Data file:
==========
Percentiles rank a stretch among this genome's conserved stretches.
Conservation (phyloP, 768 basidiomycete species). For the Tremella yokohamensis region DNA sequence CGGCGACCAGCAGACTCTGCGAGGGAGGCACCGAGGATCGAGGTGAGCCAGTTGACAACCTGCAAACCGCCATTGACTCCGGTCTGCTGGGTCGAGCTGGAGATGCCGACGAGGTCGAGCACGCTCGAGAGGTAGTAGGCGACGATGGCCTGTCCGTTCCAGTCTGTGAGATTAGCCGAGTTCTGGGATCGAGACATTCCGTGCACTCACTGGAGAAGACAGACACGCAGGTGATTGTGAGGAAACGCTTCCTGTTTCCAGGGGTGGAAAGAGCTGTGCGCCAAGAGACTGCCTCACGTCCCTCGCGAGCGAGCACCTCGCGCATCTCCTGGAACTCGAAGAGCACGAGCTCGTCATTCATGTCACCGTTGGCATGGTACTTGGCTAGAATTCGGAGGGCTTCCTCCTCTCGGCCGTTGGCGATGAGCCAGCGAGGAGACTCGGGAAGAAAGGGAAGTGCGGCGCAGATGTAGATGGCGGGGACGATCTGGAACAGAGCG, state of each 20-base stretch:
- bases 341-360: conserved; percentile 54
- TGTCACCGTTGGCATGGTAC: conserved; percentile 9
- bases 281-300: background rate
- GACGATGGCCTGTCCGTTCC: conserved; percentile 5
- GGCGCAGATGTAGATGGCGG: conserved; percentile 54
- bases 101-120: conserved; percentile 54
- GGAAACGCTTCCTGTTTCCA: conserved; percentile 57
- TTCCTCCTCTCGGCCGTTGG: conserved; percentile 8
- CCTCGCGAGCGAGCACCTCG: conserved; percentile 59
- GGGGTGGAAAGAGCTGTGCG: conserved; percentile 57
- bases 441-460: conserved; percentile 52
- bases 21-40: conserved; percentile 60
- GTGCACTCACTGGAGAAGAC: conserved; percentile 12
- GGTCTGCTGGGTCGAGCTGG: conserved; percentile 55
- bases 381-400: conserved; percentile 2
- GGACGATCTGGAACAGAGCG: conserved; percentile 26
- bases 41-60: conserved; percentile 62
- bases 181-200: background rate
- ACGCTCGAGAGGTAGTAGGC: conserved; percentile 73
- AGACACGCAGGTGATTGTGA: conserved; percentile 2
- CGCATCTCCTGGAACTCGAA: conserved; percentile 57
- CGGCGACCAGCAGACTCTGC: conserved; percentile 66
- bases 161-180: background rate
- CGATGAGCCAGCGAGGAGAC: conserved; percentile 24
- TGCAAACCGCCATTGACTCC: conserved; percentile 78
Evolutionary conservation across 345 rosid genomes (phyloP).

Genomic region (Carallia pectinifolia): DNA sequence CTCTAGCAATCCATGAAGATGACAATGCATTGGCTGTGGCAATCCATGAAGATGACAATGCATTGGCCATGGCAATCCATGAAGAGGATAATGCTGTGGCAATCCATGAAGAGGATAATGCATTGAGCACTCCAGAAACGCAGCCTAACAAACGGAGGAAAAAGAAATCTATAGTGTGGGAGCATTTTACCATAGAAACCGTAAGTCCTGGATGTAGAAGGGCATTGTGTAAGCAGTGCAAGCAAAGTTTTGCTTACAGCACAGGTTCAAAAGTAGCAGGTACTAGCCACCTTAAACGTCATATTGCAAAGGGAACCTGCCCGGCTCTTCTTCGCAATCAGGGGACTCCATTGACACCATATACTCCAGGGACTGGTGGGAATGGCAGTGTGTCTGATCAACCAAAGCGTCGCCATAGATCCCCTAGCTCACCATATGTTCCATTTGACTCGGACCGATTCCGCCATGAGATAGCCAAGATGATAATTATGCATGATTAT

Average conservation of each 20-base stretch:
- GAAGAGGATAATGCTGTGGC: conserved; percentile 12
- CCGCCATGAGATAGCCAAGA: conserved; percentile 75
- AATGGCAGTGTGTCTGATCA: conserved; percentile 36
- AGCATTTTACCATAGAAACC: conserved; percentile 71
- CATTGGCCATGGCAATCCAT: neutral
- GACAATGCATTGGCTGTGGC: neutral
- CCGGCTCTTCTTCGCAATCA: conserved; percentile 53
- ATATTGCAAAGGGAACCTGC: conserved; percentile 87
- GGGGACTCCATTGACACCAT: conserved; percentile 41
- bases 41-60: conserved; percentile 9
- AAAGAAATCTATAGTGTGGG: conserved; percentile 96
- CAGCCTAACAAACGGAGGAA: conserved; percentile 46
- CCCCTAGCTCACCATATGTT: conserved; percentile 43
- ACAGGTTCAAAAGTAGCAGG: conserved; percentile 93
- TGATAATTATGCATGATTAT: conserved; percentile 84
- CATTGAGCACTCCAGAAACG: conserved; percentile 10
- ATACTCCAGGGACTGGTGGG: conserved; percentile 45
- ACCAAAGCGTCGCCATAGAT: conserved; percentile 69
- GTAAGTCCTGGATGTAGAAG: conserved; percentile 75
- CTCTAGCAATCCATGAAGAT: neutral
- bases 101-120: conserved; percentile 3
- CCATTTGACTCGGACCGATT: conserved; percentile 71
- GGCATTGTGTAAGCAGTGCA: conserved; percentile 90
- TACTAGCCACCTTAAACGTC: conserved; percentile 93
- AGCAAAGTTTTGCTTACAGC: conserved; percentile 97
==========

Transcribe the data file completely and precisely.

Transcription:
Percentiles rank a stretch among this genome's conserved stretches.
Conservation (phyloP, 768 basidiomycete species). For the Tremella yokohamensis region DNA sequence CGGCGACCAGCAGACTCTGCGAGGGAGGCACCGAGGATCGAGGTGAGCCAGTTGACAACCTGCAAACCGCCATTGACTCCGGTCTGCTGGGTCGAGCTGGAGATGCCGACGAGGTCGAGCACGCTCGAGAGGTAGTAGGCGACGATGGCCTGTCCGTTCCAGTCTGTGAGATTAGCCGAGTTCTGGGATCGAGACATTCCGTGCACTCACTGGAGAAGACAGACACGCAGGTGATTGTGAGGAAACGCTTCCTGTTTCCAGGGGTGGAAAGAGCTGTGCGCCAAGAGACTGCCTCACGTCCCTCGCGAGCGAGCACCTCGCGCATCTCCTGGAACTCGAAGAGCACGAGCTCGTCATTCATGTCACCGTTGGCATGGTACTTGGCTAGAATTCGGAGGGCTTCCTCCTCTCGGCCGTTGGCGATGAGCCAGCGAGGAGACTCGGGAAGAAAGGGAAGTGCGGCGCAGATGTAGATGGCGGGGACGATCTGGAACAGAGCG, state of each 20-base stretch:
- bases 341-360: conserved; percentile 54
- TGTCACCGTTGGCATGGTAC: conserved; percentile 9
- bases 281-300: background rate
- GACGATGGCCTGTCCGTTCC: conserved; percentile 5
- GGCGCAGATGTAGATGGCGG: conserved; percentile 54
- bases 101-120: conserved; percentile 54
- GGAAACGCTTCCTGTTTCCA: conserved; percentile 57
- TTCCTCCTCTCGGCCGTTGG: conserved; percentile 8
- CCTCGCGAGCGAGCACCTCG: conserved; percentile 59
- GGGGTGGAAAGAGCTGTGCG: conserved; percentile 57
- bases 441-460: conserved; percentile 52
- bases 21-40: conserved; percentile 60
- GTGCACTCACTGGAGAAGAC: conserved; percentile 12
- GGTCTGCTGGGTCGAGCTGG: conserved; percentile 55
- bases 381-400: conserved; percentile 2
- GGACGATCTGGAACAGAGCG: conserved; percentile 26
- bases 41-60: conserved; percentile 62
- bases 181-200: background rate
- ACGCTCGAGAGGTAGTAGGC: conserved; percentile 73
- AGACACGCAGGTGATTGTGA: conserved; percentile 2
- CGCATCTCCTGGAACTCGAA: conserved; percentile 57
- CGGCGACCAGCAGACTCTGC: conserved; percentile 66
- bases 161-180: background rate
- CGATGAGCCAGCGAGGAGAC: conserved; percentile 24
- TGCAAACCGCCATTGACTCC: conserved; percentile 78
Evolutionary conservation across 345 rosid genomes (phyloP).

Genomic region (Carallia pectinifolia): DNA sequence CTCTAGCAATCCATGAAGATGACAATGCATTGGCTGTGGCAATCCATGAAGATGACAATGCATTGGCCATGGCAATCCATGAAGAGGATAATGCTGTGGCAATCCATGAAGAGGATAATGCATTGAGCACTCCAGAAACGCAGCCTAACAAACGGAGGAAAAAGAAATCTATAGTGTGGGAGCATTTTACCATAGAAACCGTAAGTCCTGGATGTAGAAGGGCATTGTGTAAGCAGTGCAAGCAAAGTTTTGCTTACAGCACAGGTTCAAAAGTAGCAGGTACTAGCCACCTTAAACGTCATATTGCAAAGGGAACCTGCCCGGCTCTTCTTCGCAATCAGGGGACTCCATTGACACCATATACTCCAGGGACTGGTGGGAATGGCAGTGTGTCTGATCAACCAAAGCGTCGCCATAGATCCCCTAGCTCACCATATGTTCCATTTGACTCGGACCGATTCCGCCATGAGATAGCCAAGATGATAATTATGCATGATTAT

Average conservation of each 20-base stretch:
- GAAGAGGATAATGCTGTGGC: conserved; percentile 12
- CCGCCATGAGATAGCCAAGA: conserved; percentile 75
- AATGGCAGTGTGTCTGATCA: conserved; percentile 36
- AGCATTTTACCATAGAAACC: conserved; percentile 71
- CATTGGCCATGGCAATCCAT: neutral
- GACAATGCATTGGCTGTGGC: neutral
- CCGGCTCTTCTTCGCAATCA: conserved; percentile 53
- ATATTGCAAAGGGAACCTGC: conserved; percentile 87
- GGGGACTCCATTGACACCAT: conserved; percentile 41
- bases 41-60: conserved; percentile 9
- AAAGAAATCTATAGTGTGGG: conserved; percentile 96
- CAGCCTAACAAACGGAGGAA: conserved; percentile 46
- CCCCTAGCTCACCATATGTT: conserved; percentile 43
- ACAGGTTCAAAAGTAGCAGG: conserved; percentile 93
- TGATAATTATGCATGATTAT: conserved; percentile 84
- CATTGAGCACTCCAGAAACG: conserved; percentile 10
- ATACTCCAGGGACTGGTGGG: conserved; percentile 45
- ACCAAAGCGTCGCCATAGAT: conserved; percentile 69
- GTAAGTCCTGGATGTAGAAG: conserved; percentile 75
- CTCTAGCAATCCATGAAGAT: neutral
- bases 101-120: conserved; percentile 3
- CCATTTGACTCGGACCGATT: conserved; percentile 71
- GGCATTGTGTAAGCAGTGCA: conserved; percentile 90
- TACTAGCCACCTTAAACGTC: conserved; percentile 93
- AGCAAAGTTTTGCTTACAGC: conserved; percentile 97